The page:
Central hub to monitor 'doctor shopping'

The National Association of Boards of Pharmacy has developed a platform for sharing prescription monitoring programs

NATIONAL REPORTS-With an unrestricted grant from Purdue Pharma, the National Association of Boards of Pharmacy (NABP) has developed PMP InterConnect, a platform for sharing prescription monitoring programs (PMPs) among states. It is expected to reduce prescription drug abuse and "doctor shopping." With the new software, practitioners and law enforcement officials can query multistate PMPs through a central hub.

"Without the NABP InterConnect, a pharmacist or physician would have to identify every state in which a patient had seen another physician or used another pharmacy and make separate queries to each of those states. Such a system is cumbersome and ineffective," says Carmen Catizone, executive director of NABP.

NABP has invested considerable time and resources to develop the technology system, at the request of member boards of pharmacy and state PMP administrators. PMPs in Ohio and Indiana have already begun deploying the platform to select groups of users, who are now able to exchange prescription data between the two participating states.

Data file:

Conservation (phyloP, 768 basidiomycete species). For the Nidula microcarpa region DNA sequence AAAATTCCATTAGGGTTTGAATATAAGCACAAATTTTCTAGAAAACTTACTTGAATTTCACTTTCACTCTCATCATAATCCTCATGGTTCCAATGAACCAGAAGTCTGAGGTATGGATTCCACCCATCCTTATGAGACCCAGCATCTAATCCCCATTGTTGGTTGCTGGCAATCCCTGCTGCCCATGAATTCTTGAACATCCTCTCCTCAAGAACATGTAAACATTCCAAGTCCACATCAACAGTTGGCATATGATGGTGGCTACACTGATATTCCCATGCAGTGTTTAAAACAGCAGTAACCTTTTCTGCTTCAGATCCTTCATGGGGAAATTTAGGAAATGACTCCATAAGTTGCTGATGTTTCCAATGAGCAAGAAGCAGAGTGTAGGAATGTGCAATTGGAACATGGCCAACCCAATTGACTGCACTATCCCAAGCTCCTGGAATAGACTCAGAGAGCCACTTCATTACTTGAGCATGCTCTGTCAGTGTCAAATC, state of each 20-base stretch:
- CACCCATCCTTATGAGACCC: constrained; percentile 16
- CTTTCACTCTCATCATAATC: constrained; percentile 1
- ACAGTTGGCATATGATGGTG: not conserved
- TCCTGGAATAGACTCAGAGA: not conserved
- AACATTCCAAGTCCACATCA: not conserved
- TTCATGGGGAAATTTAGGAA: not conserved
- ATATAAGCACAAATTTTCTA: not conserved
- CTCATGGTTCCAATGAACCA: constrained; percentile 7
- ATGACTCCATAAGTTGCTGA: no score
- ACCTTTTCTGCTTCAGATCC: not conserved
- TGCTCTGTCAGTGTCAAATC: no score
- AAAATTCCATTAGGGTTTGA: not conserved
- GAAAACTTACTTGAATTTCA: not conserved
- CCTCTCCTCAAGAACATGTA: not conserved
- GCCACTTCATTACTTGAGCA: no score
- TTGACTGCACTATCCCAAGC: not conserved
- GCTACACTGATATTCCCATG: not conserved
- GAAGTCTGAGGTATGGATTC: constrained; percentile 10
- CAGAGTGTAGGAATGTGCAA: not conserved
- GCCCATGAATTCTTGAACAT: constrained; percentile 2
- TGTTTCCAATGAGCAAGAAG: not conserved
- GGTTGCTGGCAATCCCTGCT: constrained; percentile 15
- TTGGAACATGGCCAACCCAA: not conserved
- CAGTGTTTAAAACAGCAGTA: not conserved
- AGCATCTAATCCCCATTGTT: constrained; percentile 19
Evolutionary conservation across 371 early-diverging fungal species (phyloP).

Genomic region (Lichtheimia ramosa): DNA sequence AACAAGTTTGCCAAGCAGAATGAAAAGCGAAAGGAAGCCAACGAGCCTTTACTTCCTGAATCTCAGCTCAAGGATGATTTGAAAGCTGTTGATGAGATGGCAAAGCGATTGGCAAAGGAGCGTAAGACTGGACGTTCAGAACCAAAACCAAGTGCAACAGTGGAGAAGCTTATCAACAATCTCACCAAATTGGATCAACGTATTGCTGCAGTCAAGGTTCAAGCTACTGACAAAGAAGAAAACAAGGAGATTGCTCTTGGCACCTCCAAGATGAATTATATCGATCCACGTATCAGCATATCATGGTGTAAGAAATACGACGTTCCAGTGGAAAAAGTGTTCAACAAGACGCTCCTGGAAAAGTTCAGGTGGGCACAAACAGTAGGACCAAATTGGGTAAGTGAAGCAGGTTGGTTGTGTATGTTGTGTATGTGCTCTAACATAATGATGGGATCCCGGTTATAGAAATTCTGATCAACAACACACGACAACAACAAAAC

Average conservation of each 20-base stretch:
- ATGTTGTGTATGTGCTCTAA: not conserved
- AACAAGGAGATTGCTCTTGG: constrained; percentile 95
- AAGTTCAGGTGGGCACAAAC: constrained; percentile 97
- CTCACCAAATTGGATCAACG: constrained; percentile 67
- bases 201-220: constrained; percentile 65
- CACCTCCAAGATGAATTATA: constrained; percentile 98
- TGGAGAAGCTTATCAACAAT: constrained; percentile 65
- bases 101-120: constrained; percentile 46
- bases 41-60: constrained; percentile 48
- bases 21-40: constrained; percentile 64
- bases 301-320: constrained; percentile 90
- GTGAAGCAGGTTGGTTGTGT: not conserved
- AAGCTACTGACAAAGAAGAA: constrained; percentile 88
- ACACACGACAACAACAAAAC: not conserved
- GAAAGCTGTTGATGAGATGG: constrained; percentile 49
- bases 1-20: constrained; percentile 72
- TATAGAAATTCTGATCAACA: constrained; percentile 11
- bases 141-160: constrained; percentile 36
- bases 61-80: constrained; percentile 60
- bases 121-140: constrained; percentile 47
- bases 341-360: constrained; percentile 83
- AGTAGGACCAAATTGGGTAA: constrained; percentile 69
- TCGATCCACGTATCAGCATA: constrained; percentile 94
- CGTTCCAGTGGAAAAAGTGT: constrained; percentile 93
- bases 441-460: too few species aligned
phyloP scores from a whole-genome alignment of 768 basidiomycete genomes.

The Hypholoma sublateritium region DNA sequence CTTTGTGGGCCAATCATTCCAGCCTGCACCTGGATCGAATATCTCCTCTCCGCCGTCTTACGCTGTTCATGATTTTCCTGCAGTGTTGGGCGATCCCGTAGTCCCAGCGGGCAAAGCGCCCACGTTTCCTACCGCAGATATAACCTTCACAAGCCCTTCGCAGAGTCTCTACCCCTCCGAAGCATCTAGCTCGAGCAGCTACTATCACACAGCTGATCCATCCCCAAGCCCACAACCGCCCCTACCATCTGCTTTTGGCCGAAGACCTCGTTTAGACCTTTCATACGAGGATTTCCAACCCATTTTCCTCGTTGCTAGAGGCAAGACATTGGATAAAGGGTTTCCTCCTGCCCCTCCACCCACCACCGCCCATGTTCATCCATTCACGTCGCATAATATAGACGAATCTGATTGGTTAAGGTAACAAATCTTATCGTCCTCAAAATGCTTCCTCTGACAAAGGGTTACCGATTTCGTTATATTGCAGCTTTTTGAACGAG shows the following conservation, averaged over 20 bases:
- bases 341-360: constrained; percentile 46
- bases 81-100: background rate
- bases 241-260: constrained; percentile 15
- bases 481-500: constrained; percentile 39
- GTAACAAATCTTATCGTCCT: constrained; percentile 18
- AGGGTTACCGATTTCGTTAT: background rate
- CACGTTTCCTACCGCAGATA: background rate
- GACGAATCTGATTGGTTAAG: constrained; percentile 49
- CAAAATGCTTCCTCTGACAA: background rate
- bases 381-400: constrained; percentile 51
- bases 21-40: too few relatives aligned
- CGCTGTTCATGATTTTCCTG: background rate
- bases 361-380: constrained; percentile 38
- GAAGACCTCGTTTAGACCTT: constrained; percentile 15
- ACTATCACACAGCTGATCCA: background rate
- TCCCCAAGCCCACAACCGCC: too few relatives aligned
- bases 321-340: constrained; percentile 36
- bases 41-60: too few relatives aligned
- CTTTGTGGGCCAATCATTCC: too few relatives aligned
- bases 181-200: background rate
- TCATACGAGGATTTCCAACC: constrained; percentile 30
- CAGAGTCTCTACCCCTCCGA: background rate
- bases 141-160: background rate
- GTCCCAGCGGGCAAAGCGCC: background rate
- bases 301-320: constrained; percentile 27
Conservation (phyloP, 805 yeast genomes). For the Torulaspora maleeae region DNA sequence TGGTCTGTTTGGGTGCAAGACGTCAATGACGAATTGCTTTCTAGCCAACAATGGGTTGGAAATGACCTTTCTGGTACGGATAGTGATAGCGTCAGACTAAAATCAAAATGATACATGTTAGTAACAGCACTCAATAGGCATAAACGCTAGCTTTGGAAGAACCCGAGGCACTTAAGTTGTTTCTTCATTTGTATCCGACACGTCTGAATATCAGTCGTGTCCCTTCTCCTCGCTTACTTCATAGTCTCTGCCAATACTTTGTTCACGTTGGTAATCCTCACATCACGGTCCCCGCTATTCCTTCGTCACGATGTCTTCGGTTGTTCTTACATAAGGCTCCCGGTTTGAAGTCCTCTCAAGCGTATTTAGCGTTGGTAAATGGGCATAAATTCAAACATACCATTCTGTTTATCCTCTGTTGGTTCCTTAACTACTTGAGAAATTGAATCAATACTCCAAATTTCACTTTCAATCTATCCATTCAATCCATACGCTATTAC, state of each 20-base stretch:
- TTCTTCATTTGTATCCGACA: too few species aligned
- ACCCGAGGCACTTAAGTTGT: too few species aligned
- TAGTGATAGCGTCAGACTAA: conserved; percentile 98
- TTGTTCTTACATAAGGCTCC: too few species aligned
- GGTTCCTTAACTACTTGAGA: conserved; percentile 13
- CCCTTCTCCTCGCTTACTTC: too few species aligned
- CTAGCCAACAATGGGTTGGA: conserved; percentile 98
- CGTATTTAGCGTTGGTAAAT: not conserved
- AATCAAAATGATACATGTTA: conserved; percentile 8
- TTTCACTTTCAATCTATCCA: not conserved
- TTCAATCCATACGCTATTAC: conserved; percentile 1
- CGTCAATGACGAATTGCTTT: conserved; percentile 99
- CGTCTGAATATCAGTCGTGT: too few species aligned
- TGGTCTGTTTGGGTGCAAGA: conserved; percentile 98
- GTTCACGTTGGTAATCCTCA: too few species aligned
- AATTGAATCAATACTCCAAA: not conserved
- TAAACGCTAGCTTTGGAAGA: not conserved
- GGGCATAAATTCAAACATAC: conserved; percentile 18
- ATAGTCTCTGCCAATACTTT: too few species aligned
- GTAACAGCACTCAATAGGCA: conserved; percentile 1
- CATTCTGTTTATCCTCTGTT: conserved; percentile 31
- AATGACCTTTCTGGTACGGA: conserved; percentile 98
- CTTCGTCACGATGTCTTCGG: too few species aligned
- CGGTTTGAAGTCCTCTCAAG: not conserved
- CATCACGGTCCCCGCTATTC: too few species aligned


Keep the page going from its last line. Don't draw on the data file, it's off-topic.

As of May 2011, 35 states were operating PMPs with the capacity to receive and distribute prescription information about controlled substances to authorized users, according to the U.S. Drug Enforcement Administration. Thirteen states (Alaska, Arkansas, Delaware, Florida, Georgia, Maryland, Montana, Nebraska, New Jersey, Oregon, South Dakota, Washington and Wisconsin), as well as one U.S. territory (Guam), and the District of Columbia have enacted legislation to establish their PMPs, but the programs are not fully operational.

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